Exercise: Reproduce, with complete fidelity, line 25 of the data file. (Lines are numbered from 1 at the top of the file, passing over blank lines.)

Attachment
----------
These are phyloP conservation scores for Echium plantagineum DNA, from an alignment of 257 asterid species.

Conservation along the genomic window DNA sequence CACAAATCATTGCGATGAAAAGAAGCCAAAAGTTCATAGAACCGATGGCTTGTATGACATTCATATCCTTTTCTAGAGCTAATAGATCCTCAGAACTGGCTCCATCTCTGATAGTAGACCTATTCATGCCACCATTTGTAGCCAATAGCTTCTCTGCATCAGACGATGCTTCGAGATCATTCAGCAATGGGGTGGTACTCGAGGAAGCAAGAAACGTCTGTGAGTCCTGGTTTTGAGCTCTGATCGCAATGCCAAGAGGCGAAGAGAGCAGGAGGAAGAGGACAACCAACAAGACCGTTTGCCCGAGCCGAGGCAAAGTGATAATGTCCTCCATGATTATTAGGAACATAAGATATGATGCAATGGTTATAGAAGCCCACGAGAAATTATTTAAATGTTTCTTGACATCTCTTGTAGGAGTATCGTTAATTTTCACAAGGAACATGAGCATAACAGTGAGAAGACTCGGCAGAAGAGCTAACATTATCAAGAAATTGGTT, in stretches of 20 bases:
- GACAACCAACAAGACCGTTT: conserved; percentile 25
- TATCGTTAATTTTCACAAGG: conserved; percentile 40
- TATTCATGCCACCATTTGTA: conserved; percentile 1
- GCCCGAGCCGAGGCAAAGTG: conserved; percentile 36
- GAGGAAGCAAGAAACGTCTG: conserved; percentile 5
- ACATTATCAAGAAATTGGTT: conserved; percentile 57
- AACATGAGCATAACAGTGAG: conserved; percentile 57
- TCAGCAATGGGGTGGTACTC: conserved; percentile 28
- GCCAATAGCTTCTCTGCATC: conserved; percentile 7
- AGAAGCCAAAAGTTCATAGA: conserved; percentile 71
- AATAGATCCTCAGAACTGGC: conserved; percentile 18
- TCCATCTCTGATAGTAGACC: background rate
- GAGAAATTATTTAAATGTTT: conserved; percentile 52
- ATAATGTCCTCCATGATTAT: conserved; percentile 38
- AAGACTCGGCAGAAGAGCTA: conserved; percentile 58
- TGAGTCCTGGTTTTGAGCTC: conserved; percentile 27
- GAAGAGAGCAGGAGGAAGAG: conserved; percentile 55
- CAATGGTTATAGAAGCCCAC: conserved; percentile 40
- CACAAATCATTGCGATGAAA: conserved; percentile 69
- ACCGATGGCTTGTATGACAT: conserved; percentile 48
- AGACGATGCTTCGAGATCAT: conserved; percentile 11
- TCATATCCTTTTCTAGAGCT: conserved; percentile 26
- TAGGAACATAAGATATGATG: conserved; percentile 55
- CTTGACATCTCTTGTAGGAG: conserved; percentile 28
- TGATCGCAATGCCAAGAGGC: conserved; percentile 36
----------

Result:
- TAGGAACATAAGATATGATG: conserved; percentile 55